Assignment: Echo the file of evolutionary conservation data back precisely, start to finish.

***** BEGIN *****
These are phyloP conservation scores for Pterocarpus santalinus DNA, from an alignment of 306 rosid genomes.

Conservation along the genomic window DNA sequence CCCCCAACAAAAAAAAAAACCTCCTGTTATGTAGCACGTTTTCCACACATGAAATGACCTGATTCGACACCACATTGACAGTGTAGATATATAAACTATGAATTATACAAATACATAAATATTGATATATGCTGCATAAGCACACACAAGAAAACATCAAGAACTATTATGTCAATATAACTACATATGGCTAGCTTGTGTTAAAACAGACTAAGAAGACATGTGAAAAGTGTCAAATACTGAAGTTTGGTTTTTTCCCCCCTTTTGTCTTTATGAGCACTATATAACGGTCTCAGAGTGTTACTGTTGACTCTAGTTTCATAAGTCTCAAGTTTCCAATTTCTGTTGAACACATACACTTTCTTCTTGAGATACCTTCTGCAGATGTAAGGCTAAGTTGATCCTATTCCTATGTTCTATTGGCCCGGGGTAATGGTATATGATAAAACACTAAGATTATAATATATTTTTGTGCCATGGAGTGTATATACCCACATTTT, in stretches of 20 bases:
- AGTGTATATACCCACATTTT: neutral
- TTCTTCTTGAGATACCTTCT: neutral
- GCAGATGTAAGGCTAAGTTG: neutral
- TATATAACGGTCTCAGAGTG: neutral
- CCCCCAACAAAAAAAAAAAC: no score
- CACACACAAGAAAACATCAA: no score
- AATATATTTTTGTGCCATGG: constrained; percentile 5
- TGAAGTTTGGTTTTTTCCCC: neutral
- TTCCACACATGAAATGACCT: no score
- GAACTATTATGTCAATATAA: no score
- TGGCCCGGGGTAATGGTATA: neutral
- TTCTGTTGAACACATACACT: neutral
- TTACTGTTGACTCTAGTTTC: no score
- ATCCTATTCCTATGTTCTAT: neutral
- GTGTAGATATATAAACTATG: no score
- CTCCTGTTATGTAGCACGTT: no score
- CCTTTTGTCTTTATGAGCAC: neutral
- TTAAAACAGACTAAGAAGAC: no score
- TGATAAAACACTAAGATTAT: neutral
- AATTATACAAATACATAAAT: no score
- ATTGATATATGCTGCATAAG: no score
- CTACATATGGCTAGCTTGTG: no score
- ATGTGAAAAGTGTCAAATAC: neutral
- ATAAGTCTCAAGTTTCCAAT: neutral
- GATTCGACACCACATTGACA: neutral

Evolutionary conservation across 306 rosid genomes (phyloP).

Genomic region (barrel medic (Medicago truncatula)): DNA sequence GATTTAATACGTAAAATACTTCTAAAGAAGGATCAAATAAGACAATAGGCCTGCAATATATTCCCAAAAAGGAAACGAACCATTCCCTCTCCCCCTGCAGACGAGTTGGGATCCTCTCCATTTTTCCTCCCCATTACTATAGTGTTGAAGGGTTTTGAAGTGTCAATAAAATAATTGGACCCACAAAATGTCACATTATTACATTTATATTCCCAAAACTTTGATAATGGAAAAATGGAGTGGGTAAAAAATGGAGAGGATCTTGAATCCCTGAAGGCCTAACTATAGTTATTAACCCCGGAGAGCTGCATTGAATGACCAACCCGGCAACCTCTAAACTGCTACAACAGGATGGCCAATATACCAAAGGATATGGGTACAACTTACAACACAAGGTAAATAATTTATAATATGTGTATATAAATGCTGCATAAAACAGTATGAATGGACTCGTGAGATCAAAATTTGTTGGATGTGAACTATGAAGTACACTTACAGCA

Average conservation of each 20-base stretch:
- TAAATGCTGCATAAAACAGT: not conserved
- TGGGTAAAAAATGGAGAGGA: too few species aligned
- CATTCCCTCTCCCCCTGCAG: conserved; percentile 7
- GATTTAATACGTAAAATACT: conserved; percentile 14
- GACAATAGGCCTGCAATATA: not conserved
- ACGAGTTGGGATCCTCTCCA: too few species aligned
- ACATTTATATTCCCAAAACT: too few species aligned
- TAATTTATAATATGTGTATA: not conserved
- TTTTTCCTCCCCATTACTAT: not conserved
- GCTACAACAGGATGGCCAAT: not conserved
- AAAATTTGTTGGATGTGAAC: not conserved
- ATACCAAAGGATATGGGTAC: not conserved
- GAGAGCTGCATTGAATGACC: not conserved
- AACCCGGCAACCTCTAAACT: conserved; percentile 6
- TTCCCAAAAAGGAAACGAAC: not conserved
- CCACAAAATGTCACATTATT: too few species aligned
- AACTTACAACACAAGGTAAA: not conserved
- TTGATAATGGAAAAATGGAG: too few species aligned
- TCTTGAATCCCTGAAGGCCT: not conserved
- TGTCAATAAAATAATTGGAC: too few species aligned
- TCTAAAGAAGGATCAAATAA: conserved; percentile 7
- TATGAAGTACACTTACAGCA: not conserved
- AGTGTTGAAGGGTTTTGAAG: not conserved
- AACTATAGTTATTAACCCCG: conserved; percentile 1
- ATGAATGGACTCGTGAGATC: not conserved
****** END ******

These are phyloP conservation scores for Pterocarpus santalinus DNA, from an alignment of 306 rosid genomes.

Conservation along the genomic window DNA sequence CCCCCAACAAAAAAAAAAACCTCCTGTTATGTAGCACGTTTTCCACACATGAAATGACCTGATTCGACACCACATTGACAGTGTAGATATATAAACTATGAATTATACAAATACATAAATATTGATATATGCTGCATAAGCACACACAAGAAAACATCAAGAACTATTATGTCAATATAACTACATATGGCTAGCTTGTGTTAAAACAGACTAAGAAGACATGTGAAAAGTGTCAAATACTGAAGTTTGGTTTTTTCCCCCCTTTTGTCTTTATGAGCACTATATAACGGTCTCAGAGTGTTACTGTTGACTCTAGTTTCATAAGTCTCAAGTTTCCAATTTCTGTTGAACACATACACTTTCTTCTTGAGATACCTTCTGCAGATGTAAGGCTAAGTTGATCCTATTCCTATGTTCTATTGGCCCGGGGTAATGGTATATGATAAAACACTAAGATTATAATATATTTTTGTGCCATGGAGTGTATATACCCACATTTT, in stretches of 20 bases:
- AGTGTATATACCCACATTTT: neutral
- TTCTTCTTGAGATACCTTCT: neutral
- GCAGATGTAAGGCTAAGTTG: neutral
- TATATAACGGTCTCAGAGTG: neutral
- CCCCCAACAAAAAAAAAAAC: no score
- CACACACAAGAAAACATCAA: no score
- AATATATTTTTGTGCCATGG: constrained; percentile 5
- TGAAGTTTGGTTTTTTCCCC: neutral
- TTCCACACATGAAATGACCT: no score
- GAACTATTATGTCAATATAA: no score
- TGGCCCGGGGTAATGGTATA: neutral
- TTCTGTTGAACACATACACT: neutral
- TTACTGTTGACTCTAGTTTC: no score
- ATCCTATTCCTATGTTCTAT: neutral
- GTGTAGATATATAAACTATG: no score
- CTCCTGTTATGTAGCACGTT: no score
- CCTTTTGTCTTTATGAGCAC: neutral
- TTAAAACAGACTAAGAAGAC: no score
- TGATAAAACACTAAGATTAT: neutral
- AATTATACAAATACATAAAT: no score
- ATTGATATATGCTGCATAAG: no score
- CTACATATGGCTAGCTTGTG: no score
- ATGTGAAAAGTGTCAAATAC: neutral
- ATAAGTCTCAAGTTTCCAAT: neutral
- GATTCGACACCACATTGACA: neutral

Evolutionary conservation across 306 rosid genomes (phyloP).

Genomic region (barrel medic (Medicago truncatula)): DNA sequence GATTTAATACGTAAAATACTTCTAAAGAAGGATCAAATAAGACAATAGGCCTGCAATATATTCCCAAAAAGGAAACGAACCATTCCCTCTCCCCCTGCAGACGAGTTGGGATCCTCTCCATTTTTCCTCCCCATTACTATAGTGTTGAAGGGTTTTGAAGTGTCAATAAAATAATTGGACCCACAAAATGTCACATTATTACATTTATATTCCCAAAACTTTGATAATGGAAAAATGGAGTGGGTAAAAAATGGAGAGGATCTTGAATCCCTGAAGGCCTAACTATAGTTATTAACCCCGGAGAGCTGCATTGAATGACCAACCCGGCAACCTCTAAACTGCTACAACAGGATGGCCAATATACCAAAGGATATGGGTACAACTTACAACACAAGGTAAATAATTTATAATATGTGTATATAAATGCTGCATAAAACAGTATGAATGGACTCGTGAGATCAAAATTTGTTGGATGTGAACTATGAAGTACACTTACAGCA

Average conservation of each 20-base stretch:
- TAAATGCTGCATAAAACAGT: not conserved
- TGGGTAAAAAATGGAGAGGA: too few species aligned
- CATTCCCTCTCCCCCTGCAG: conserved; percentile 7
- GATTTAATACGTAAAATACT: conserved; percentile 14
- GACAATAGGCCTGCAATATA: not conserved
- ACGAGTTGGGATCCTCTCCA: too few species aligned
- ACATTTATATTCCCAAAACT: too few species aligned
- TAATTTATAATATGTGTATA: not conserved
- TTTTTCCTCCCCATTACTAT: not conserved
- GCTACAACAGGATGGCCAAT: not conserved
- AAAATTTGTTGGATGTGAAC: not conserved
- ATACCAAAGGATATGGGTAC: not conserved
- GAGAGCTGCATTGAATGACC: not conserved
- AACCCGGCAACCTCTAAACT: conserved; percentile 6
- TTCCCAAAAAGGAAACGAAC: not conserved
- CCACAAAATGTCACATTATT: too few species aligned
- AACTTACAACACAAGGTAAA: not conserved
- TTGATAATGGAAAAATGGAG: too few species aligned
- TCTTGAATCCCTGAAGGCCT: not conserved
- TGTCAATAAAATAATTGGAC: too few species aligned
- TCTAAAGAAGGATCAAATAA: conserved; percentile 7
- TATGAAGTACACTTACAGCA: not conserved
- AGTGTTGAAGGGTTTTGAAG: not conserved
- AACTATAGTTATTAACCCCG: conserved; percentile 1
- ATGAATGGACTCGTGAGATC: not conserved